Boring. That was how one local analyst described the extended stretch of calm that came crashing to an end in recent days as global markets became gripped by risk aversion linked largely to fears about US interest rates.
Mundane it might have been, but the more than two months of market tranquillity was arguably preferable to the recent rout, especially Monday's savage sell-off that saw the S&P/NZX 50 Index close 2.5 per cent lower.
Investors will have been licking their wounds after the benchmark index - led by some of its biggest constituents, such as Auckland Airport and Fletcher Building - fell 5 per cent over the past six trading days.
On the other hand, shareholders can take solace in the fact the NZX 50 remains up 13.8 per cent for the year and not far below the all-time high it reached last week.
The big question now is where to next.
Is it time to head for the hills?
Low interest rates and bond yields have been a boon for Kiwi equities, prompting international and local investors to pile into large-cap "bond proxy" NZX stocks for the solid dividends they provide.
That goes some way towards explaining why the NZX 50 got hit so much harder than most other indices around the world during Monday's sell-off, which was sparked by comments from a Federal Reserve staffer that were interpreted as suggesting a rate hike by the US central bank could take place as early as next week.
It remains to be seen how global sharemarkets will react to the Fed removing the elixir of ultra-low interest rates.
Traders are obsessing over whether that process will begin next week, in December or next year, but the fact of the matter is it's going to happen eventually.
And Monday's NZX 50 plunge may have been a taste of what's in store for the local market in a world of rising US interest rates.
"Over the past few years our rule of thumb has been that New Zealand is a safe haven and [the recent sell- off] was just a glimpse of how we might behave in a sell-off that's led by rising bond yields," JBWere investment strategist Bernard Doyle said on Wednesday.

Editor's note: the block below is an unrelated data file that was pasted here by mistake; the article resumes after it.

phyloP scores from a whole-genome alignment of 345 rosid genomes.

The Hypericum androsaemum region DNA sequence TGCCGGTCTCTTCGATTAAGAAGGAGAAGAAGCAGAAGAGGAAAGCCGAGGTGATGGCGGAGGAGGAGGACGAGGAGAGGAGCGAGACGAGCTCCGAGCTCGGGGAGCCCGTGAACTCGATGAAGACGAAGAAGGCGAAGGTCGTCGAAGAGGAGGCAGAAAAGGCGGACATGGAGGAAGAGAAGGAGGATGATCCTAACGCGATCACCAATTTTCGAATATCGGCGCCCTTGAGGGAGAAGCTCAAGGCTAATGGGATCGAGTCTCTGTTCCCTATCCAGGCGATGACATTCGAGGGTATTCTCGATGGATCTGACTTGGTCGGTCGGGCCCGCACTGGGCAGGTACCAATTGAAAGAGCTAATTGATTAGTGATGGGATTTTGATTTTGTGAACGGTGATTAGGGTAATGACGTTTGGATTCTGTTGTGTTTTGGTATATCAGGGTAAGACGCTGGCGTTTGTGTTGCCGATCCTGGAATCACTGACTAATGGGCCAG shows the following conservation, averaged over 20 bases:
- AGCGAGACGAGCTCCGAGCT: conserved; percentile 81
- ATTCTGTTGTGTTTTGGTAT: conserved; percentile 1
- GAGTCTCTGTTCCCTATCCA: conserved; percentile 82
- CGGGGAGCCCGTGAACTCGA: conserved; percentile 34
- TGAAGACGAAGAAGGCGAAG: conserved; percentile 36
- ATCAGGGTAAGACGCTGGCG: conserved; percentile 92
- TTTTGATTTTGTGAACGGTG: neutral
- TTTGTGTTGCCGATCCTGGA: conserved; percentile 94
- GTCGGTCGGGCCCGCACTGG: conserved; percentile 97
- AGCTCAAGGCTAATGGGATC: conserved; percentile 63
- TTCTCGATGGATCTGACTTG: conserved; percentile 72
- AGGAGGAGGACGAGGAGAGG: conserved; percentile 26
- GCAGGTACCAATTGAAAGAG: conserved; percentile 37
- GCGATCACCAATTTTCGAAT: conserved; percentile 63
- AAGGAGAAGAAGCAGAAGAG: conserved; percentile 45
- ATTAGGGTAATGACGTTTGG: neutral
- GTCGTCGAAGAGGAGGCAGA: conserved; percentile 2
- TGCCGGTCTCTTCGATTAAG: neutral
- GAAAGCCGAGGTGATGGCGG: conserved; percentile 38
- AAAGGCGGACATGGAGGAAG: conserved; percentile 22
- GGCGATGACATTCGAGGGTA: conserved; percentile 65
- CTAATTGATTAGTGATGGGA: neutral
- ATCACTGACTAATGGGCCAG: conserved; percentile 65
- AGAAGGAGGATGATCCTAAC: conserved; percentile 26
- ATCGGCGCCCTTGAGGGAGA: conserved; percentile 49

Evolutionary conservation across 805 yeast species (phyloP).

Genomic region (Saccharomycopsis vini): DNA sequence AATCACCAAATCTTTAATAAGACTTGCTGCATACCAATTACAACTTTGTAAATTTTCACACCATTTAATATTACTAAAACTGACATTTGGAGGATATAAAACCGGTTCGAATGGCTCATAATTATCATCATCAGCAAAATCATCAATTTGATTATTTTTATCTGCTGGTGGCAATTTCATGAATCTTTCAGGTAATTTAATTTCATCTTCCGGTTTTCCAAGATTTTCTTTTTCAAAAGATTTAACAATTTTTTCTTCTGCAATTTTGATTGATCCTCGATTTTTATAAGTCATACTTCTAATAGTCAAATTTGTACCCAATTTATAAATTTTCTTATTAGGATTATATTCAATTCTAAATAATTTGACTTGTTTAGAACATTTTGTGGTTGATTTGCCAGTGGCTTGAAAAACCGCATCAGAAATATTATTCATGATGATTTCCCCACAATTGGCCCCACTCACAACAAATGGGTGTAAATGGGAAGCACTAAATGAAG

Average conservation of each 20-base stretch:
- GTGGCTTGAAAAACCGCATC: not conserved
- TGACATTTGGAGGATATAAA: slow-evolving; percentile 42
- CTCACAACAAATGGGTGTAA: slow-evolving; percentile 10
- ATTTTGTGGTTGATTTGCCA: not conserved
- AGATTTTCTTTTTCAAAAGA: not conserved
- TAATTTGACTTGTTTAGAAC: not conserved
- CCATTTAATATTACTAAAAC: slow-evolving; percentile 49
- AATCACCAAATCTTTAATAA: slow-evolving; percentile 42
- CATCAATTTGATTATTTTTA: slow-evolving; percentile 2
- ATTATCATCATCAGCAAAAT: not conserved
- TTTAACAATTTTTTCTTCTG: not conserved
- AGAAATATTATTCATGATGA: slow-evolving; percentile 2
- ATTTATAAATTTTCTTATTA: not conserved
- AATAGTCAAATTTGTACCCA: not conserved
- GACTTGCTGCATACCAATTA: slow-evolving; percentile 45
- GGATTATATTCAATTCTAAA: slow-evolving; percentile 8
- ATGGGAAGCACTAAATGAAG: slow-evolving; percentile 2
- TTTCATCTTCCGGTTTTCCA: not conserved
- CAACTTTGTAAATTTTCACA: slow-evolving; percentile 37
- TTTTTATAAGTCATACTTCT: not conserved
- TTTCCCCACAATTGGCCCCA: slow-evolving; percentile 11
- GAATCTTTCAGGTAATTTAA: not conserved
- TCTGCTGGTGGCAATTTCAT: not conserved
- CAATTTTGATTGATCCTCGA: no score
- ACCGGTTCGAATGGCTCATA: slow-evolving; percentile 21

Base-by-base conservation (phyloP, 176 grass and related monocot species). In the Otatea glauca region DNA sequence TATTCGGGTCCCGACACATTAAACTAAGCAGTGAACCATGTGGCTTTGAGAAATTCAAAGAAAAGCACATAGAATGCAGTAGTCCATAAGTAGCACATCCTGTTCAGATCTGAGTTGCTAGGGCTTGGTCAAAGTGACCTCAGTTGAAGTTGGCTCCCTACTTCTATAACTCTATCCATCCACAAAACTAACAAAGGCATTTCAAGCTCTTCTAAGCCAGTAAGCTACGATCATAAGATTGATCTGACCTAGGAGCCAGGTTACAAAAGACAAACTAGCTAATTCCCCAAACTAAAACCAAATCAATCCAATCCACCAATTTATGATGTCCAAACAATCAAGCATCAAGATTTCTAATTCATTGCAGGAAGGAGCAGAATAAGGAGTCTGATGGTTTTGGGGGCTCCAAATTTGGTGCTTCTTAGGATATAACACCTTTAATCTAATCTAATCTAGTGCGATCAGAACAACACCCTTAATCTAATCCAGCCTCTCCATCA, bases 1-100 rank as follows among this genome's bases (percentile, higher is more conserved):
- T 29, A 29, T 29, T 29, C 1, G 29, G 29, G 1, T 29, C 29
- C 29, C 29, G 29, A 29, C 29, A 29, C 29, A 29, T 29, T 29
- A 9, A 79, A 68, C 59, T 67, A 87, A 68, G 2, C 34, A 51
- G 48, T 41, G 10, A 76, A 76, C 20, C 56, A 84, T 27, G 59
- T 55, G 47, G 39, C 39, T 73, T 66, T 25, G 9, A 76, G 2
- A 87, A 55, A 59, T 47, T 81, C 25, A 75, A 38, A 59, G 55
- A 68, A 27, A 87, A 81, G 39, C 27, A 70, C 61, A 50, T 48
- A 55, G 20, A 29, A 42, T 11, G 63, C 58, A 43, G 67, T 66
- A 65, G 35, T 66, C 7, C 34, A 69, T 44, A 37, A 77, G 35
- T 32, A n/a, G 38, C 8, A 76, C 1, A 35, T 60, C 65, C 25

"That suggests that our safe-haven status might be starting to look a little frayed."
And there are plenty of other potential sources of volatility, ranging from the US Presidential election to geopolitical events.
In a note to clients, published last week, Harbour Asset Management said elevated equity valuations and "crowded trades" - investors liked and disliked the same stocks and sectors - meant markets were likely to react aggressively to small changes in information.
"In some cases markets will overreact, creating opportunities for patient investors," the fund manager said.
Grant Williamson, of sharebrokers Hamilton Hindin Greene, said the local market would be supported by capital shareholders receive from the Nuplex takeover needing to find a home.
The chemical and resins manufacturer de-listed on Tuesday following the $1 billion takeover by private equity-backed Belgian company Allnex.
Battle lines drawn
The Shareholders Association will be putting on its war paint today ahead of Rakon's annual meeting, scheduled to kick off at Auckland's Viaduct Events Centre this afternoon.
The group has called for investors to vote against the re-election of executive director Darren Robinson at the AGM, while saying chief executive Brent Robinson isn't the right man for the job and chairman Bryan Mogridge's position is "up in the air".
It has also said Warren Robinson - Darren and Brent's father, who founded the company in 1967 - should voluntarily stand down from the board.
It will be a rare case of successful shareholder activism if the association is successful in its bid to roll at least one director of the embattled high-tech component manufacturer.
The company, which has never paid a dividend since listing a decade ago, has made only one annual profit - $3.2 million in 2015 - amid total losses of nearly $119m over the past five years.
Rakon shares, which have fallen 42 per cent over the past year, closed down 2.4 per cent at 20c last night.